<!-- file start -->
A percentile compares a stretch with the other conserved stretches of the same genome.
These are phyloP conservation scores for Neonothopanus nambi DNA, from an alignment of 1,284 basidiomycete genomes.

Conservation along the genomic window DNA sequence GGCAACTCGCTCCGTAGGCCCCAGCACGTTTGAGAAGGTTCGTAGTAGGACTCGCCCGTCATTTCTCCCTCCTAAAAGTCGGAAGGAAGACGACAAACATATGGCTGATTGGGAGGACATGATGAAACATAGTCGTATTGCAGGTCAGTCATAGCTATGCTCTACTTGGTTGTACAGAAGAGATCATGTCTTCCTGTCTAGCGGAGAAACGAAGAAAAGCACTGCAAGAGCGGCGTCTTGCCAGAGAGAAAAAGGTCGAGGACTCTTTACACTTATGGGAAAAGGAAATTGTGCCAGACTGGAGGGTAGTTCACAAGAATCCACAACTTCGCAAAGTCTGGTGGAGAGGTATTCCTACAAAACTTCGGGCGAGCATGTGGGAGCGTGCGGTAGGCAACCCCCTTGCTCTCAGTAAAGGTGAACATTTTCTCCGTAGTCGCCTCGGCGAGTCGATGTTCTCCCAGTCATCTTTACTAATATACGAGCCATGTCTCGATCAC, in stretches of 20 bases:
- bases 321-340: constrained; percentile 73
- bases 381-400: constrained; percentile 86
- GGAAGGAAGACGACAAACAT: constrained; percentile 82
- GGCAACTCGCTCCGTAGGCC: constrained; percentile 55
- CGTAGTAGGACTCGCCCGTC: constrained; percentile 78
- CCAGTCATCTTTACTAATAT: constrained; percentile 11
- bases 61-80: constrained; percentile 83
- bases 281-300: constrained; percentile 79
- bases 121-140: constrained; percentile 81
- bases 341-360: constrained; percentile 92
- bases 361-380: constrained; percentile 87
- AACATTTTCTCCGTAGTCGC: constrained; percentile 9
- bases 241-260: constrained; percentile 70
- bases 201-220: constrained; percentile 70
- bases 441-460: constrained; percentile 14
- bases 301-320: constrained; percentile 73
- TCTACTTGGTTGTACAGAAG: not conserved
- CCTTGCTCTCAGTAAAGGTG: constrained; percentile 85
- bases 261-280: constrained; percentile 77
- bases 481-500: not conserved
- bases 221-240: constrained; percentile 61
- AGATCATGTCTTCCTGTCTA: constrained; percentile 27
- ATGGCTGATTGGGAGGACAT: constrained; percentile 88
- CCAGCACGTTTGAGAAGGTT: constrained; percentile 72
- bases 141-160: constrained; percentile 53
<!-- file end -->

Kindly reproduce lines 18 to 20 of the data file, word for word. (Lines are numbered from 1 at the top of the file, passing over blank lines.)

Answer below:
- bases 441-460: constrained; percentile 14
- bases 301-320: constrained; percentile 73
- TCTACTTGGTTGTACAGAAG: not conserved